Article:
At Datarecovery.com, we’ve restored files for thousands of businesses, non-profits, and personal computer users — and at the end of every case, we usually get the same question:
“How can I make sure that this never happens again?”
The simple answer, of course, is to back up your data. In other articles, we’ve discussed the importance of keeping at least three copies of mission-critical data — including one off-site copy, which provides vital protection if you’re impacted by a natural disaster.
But many of our customers ask whether we recommend cloud backup services (such as Dropbox, Google Drive, or Amazon’s AWS Backup) over local media (such as external hard drives, solid-state drives, and USB flash drives). Both options can be excellent for long-term data backup — but no data backup method is 100% perfect.
Below, we’ll discuss a few considerations to keep in mind when building your data backup strategy.
The Case for Cloud Data Backups
Cloud storage services have become extremely fast, reliable, and robust. While they’re more expensive in the long run than external hard drives, cloud backup offers several major advantages:
- Cloud services are reliable. Major providers like Google and Dropbox operate enormous servers with layers of redundancy, so from a media perspective, there’s no single point of failure, and data loss is virtually impossible. Google claims to offer 99.999999999% data durability.
- Cloud services can be configured to back up your files automatically. When you reduce the chances of human error, your backup strategy is much more reliable.
- You can use a cloud service to back up several computers without moving physical hardware.
Of course, cloud backup services have certain disadvantages, which you’ll need to keep in mind when making your decision:
- Cloud services can be expensive. Most plans offer 2 terabytes (TB) of space for about $9.99 per month, which can quickly eclipse the cost of a new hard drive or solid-state drive (SSD).
- You’ll need to set up adequate security for your account. We strongly recommend using two-factor authentication (2FA) and choosing a secure password.
- Cloud services require an internet connection to operate. If your connection is slow, backing up your data may take hours (or days, or weeks).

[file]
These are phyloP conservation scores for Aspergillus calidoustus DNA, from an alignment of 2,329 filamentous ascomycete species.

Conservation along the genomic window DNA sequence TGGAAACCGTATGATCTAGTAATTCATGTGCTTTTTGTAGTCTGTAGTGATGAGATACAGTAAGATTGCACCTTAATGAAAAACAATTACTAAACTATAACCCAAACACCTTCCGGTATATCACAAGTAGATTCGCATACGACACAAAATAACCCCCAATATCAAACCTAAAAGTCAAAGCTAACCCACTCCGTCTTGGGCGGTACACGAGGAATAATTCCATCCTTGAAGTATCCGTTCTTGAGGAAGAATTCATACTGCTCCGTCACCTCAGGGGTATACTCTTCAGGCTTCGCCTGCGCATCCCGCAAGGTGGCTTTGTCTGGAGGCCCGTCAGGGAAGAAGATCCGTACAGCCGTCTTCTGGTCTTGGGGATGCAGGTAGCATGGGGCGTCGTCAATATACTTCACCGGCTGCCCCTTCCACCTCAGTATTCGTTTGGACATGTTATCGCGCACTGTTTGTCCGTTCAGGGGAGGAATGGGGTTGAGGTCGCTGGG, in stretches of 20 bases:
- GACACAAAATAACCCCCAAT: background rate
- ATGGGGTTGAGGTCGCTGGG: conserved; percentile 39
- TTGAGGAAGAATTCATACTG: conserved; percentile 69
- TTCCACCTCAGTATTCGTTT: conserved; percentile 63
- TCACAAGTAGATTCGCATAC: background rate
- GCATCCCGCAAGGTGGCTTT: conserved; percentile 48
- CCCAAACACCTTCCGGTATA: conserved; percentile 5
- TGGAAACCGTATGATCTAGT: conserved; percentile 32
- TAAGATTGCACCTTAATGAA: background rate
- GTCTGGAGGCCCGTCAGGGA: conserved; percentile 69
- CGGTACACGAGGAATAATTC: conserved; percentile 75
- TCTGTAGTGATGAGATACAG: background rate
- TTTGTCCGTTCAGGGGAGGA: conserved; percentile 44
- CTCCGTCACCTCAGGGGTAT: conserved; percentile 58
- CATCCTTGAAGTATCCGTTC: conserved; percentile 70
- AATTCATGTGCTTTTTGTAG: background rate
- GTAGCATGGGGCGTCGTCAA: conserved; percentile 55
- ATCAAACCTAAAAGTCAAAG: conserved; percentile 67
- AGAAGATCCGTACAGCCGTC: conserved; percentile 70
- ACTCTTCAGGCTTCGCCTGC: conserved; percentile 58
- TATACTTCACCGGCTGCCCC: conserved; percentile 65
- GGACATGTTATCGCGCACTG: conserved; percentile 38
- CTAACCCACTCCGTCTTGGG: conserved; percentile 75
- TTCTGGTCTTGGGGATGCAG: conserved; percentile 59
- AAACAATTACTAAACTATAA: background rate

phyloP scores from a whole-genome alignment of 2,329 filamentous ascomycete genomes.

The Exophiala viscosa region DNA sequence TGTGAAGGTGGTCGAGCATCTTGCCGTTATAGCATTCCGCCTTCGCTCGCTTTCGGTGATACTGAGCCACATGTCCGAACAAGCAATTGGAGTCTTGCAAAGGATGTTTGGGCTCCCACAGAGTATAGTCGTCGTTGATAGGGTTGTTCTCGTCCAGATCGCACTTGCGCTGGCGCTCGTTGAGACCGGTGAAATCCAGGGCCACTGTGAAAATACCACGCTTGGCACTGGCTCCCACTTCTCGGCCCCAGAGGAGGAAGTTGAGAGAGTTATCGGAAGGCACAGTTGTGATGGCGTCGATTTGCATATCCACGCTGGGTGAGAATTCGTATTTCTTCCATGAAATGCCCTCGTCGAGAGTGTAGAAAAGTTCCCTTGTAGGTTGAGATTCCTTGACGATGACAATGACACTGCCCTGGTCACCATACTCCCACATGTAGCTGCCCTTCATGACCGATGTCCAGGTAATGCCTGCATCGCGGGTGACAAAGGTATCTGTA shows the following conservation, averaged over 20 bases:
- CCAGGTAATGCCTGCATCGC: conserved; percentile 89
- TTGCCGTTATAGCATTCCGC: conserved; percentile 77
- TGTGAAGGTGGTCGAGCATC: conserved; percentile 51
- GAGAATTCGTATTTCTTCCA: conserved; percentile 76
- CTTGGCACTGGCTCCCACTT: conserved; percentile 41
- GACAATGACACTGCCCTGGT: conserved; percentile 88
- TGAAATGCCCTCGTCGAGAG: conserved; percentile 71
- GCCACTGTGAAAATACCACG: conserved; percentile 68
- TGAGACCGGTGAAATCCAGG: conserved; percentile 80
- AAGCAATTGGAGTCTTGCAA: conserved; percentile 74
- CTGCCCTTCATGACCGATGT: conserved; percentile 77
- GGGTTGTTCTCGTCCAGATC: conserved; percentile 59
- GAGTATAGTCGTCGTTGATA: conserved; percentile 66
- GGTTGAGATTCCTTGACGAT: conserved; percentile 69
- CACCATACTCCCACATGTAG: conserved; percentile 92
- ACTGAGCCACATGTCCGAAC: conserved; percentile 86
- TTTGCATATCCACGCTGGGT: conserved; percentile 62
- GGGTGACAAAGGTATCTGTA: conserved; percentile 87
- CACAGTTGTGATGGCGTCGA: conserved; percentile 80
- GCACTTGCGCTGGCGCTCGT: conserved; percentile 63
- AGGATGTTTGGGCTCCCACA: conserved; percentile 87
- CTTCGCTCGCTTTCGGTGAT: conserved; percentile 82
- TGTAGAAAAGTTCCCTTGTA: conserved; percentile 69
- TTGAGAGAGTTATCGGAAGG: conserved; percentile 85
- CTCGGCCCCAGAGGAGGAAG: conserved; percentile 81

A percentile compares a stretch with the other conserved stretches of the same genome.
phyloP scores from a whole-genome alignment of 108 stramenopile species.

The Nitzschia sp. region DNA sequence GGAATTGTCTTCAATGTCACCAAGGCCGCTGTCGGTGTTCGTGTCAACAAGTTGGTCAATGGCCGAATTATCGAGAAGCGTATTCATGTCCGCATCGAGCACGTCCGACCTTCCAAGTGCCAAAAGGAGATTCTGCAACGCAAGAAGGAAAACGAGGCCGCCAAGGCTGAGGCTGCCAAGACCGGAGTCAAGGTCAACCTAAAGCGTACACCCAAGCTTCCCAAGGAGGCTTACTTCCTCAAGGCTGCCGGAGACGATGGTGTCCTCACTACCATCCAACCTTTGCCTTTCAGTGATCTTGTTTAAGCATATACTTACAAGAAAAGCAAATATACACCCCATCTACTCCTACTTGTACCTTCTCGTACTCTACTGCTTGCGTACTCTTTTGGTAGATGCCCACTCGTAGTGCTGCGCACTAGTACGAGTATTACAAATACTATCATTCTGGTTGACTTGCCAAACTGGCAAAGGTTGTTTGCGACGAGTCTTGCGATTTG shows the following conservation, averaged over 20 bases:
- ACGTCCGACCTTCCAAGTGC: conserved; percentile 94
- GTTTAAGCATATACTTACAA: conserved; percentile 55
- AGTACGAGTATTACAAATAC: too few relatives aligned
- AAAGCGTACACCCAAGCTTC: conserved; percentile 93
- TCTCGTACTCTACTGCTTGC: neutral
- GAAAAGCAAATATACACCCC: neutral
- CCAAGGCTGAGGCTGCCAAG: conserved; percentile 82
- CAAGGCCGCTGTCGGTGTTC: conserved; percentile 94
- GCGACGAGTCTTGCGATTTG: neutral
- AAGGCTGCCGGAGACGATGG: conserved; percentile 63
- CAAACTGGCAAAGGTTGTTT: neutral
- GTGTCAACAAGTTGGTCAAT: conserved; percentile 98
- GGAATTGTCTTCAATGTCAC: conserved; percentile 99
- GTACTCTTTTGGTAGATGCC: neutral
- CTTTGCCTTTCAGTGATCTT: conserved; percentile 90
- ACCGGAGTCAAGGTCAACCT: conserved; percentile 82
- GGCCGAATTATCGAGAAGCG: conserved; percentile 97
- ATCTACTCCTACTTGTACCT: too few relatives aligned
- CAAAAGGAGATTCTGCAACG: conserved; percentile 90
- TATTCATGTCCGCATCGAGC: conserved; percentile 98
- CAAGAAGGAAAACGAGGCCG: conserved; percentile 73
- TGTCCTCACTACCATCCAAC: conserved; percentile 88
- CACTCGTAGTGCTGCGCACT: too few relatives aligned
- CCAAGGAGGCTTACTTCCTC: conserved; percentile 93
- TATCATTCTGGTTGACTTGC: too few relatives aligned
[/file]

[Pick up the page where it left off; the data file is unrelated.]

- If your cloud backup operates automatically, it may be susceptible to logical data loss. For example, if your computer is infected with a virus or if you accidentally delete files, the unwanted changes may be reflected in the backup.
Overall, cloud services are best for computer users who need a consistent, “set it and forget it” backup routine. However, you’ll need to spend time configuring your backup and establishing strong security protocols — and you should still test your backups occasionally to make sure that they’re operating as expected.
Related: Why People Don’t Back Up Their Data
The Case for External Hard Drives and SSDs as Data Backup
A few decades ago, nearly all consumer backup was accomplished with external media. Times have changed, but external hard drives and SSDs still offer some notable advantages:
- A local backup gives you direct control. Depending on the nature of the files, you may not want to trust a cloud service with your data — an external device may be a more secure solution.
- External media is affordable. If you purchase a few hard drives or SSDs, you’ll pay less in the long run than you’d pay with a cloud service (and you’ll probably get more storage capacity).
- If your data doesn’t change very often (for example, you’re backing up old videos and photos), you can simply copy the files to an external drive and store it in a secure location. We still recommend checking your backups occasionally to make sure that your hardware is operational.
The primary disadvantages of external hard drives for data backup:
- All physical media eventually fails. While you can set up a RAID or other multi-disk setup to improve reliability, this increases the cost of your backup solution.
- If you store your backup media in the same physical location as your primary computer, you aren’t protected from fires, floods, and other natural disasters.
- While you can download software to run backups automatically, external backups are generally more difficult to manage than cloud backup services.
You should consider external media as your primary backup method if your data doesn’t change regularly, if you have a limited budget, or if you have security concerns (and you’re unconvinced that cloud services will address those concerns).
Related: What is an Air-Gapped Data Backup?
What about USB flash drives?
USB flash drives are best for moving data from one place to another — unlike external drives, they’re fairly small and fragile. They also vary greatly in quality.
Perhaps most importantly, it’s easy to forget that you’re carrying important files in your pocket. We frequently recover data from USB drives that have been snapped in half, washed with the user’s clothes, or unintentionally formatted.
While you can use USB drives as an extra safeguard against data loss, we wouldn’t trust them as your sole means of backup.
For data backup, “more” is always better.
The safest way to protect your data is to keep a secondary copy of your files on a local device (such as an external hard drive) and keep a third copy on a cloud backup service.
With that said, any backup is better than no backup — but the more layers of protection you can implement, the better.
If you’ve lost data due to hard drive failure, malware infection, user error, or for any other reason, we’re here to help. We provide free media evaluations, industry-leading success rates, and a comprehensive no data, no charge guarantee.
To get started, call Datarecovery.com at 1-800-237-4200 or set up a case online.